None of us are wearing green and we feel like we are living in a dream state. Our current reality is a lot like a dream with unbelievable twists and turns, the occasional terrifying scenario, a strange environment, and a very cute baby. Seriously though, there are times this all feels like a dream. Maybe it's that we have, more or less, been in a 15x20ft box for three weeks putting us in a kind of non-drug induced trip. Well, maybe Shirley's is drug induced... but we are clean! Shirley is our little dream child as well. Although there is certainly a sense of what things could be like with an average child we couldn't be happier with the not so average child we were given. We still hold to the same belief we held before she was born, that is: Shirley has CHD for a reason beyond what is material and understandable. We also believe that no matter the outcome, Shirley's life is meant to bring good to us and others. With this hope and expectation we can charge into the days, months, and hopefully years ahead that we will be able to enjoy Shirley and the good she will bring to our lives and others. We don't know how many days are in any lifetime but that shouldn't cause us to live in fear. I think we both have a very clear understanding that this world does not revolve around our child, our family, or our lives. There are people suffering and enduring trials far worse than we can even imagine. I'll end this section with this: "Count it all joy, my brothers, when you meet trials of various kinds, for you know that the testing of your faith produces steadfastness."
We had a great talk with one of the "critical care" doctors today (about 10 minutes in length) and he explained Shirley's current status to us. They would love for us to leave the CICU but they just don't have the level of confidence in Shirley's heart that they would like. He said to think about it as a kind of pendulum; one side being a need for CICU care (possibly another procedure) and the other being a well functioning Shirley. He explained that she is just swinging back and forth somewhere in the middle. He was honest and said he has no idea when Shirley will be able to go home but they will do everything they can to make sure it is sooner rather than later. Shirley's leaky valve is the real concern for the team in the CICU and it will be the concern even after we are out of the CICU. What they are monitoring right now is whether or not she will present symptoms that will lead them to take action and attempt to correct her valve issues now rather than years from now. Years from now is by far the best option. During her surgery they thoroughly evaluated her truncal valve and concluded that it was, at the time, not worth the risk to attempt any kind of repair. The heart of a newborn is already extremely small (think strawberry) so imagining the precision needed to repair the valve is almost impossible. Valve replacements aren't really an option this early in life. What is more likely though is that she will need a host of drugs to help her heart to beat efficiently. Like my previous posts have said, her heart just isn't up to par. The Dr. did warn us that Shirley may need a much longer stay at SCH and that should at least be something we are aware of moving forawrd. Now, if you are thinking, "well that is typical hospital care, treat you more than you need and make tons of money on you in the process." I would caution you. Shirley is not the only child in the CICU. We met a family who arrived on Wednesday and will be discharged this weekend. Their son had OHS that same day and was closed and extubated immediately after surgery, sent to the step-down unit the next day and is now only taking the occasional Tylenol to help with pain. Their stay, from beginning to end, is likely to be less than a week. That is impressive and truly a reflection of how hard the team here is working to get children home where they belong. So, think whatever you would like. No two children are the same and I have no doubt that Shirley will leave SCH as soon as possible.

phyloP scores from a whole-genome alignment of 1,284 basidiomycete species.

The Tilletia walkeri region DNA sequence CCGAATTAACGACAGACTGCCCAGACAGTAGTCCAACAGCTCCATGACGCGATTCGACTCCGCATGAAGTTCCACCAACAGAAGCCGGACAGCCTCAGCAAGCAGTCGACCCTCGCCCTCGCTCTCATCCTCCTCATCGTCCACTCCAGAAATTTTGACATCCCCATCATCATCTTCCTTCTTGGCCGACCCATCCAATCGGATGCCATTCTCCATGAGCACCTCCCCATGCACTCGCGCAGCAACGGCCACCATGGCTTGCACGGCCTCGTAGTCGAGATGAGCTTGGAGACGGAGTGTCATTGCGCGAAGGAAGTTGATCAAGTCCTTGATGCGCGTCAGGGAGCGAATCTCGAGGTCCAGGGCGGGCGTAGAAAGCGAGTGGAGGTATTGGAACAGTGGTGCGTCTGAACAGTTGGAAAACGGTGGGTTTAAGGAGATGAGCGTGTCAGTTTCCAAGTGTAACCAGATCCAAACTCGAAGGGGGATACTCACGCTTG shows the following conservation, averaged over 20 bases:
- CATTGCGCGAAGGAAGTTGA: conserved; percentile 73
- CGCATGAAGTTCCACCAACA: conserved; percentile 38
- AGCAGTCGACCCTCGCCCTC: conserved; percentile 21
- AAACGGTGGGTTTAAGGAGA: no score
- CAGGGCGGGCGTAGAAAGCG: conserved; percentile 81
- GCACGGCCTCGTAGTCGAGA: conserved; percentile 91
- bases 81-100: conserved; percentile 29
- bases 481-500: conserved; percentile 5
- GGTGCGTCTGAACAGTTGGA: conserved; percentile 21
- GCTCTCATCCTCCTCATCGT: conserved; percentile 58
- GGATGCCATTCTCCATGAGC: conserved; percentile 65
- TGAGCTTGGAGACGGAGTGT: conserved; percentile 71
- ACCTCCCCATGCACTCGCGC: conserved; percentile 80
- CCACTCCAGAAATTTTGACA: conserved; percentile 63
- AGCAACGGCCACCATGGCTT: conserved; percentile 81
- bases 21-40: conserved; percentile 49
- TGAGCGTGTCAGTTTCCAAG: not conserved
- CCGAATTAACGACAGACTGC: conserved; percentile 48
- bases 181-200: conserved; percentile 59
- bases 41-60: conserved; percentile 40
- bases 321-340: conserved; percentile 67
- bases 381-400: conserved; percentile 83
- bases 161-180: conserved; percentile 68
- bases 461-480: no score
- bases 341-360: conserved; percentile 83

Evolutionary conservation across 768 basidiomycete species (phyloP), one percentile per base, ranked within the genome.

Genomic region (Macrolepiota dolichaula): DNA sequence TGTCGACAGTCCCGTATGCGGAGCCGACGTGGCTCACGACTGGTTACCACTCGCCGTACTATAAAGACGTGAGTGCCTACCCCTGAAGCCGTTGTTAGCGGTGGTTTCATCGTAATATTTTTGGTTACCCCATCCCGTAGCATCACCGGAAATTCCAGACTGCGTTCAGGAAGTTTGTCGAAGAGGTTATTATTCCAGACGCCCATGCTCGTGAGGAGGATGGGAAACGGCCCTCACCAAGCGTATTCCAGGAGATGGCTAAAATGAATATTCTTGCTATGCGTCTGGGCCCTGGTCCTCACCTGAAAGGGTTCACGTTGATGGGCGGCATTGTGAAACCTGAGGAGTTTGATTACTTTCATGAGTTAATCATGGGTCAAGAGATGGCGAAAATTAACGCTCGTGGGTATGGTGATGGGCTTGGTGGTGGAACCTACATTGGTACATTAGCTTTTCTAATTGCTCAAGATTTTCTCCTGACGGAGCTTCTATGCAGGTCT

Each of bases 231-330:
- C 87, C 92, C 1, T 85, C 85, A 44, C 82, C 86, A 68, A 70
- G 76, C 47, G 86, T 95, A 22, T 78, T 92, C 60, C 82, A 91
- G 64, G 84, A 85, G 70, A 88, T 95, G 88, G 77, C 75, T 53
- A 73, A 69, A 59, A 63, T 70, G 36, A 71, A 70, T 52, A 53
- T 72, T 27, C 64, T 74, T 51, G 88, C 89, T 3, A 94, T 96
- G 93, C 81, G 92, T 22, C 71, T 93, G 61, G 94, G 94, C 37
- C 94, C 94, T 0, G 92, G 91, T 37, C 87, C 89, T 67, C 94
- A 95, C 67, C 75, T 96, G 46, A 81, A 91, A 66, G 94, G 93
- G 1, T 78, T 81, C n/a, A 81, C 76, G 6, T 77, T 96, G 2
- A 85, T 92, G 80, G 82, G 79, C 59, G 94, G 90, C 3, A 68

This just in (literally), Shirley drank 17ml (an hour's worth of milk) via a bottle in about 10 minutes. That is great work for a baby that has had so little practice feeding orally.
I hope you are enjoying these posts and find them informative! I am certainly enjoying writing them! The second photo is just killing me! I can't believe how cute Shirley is!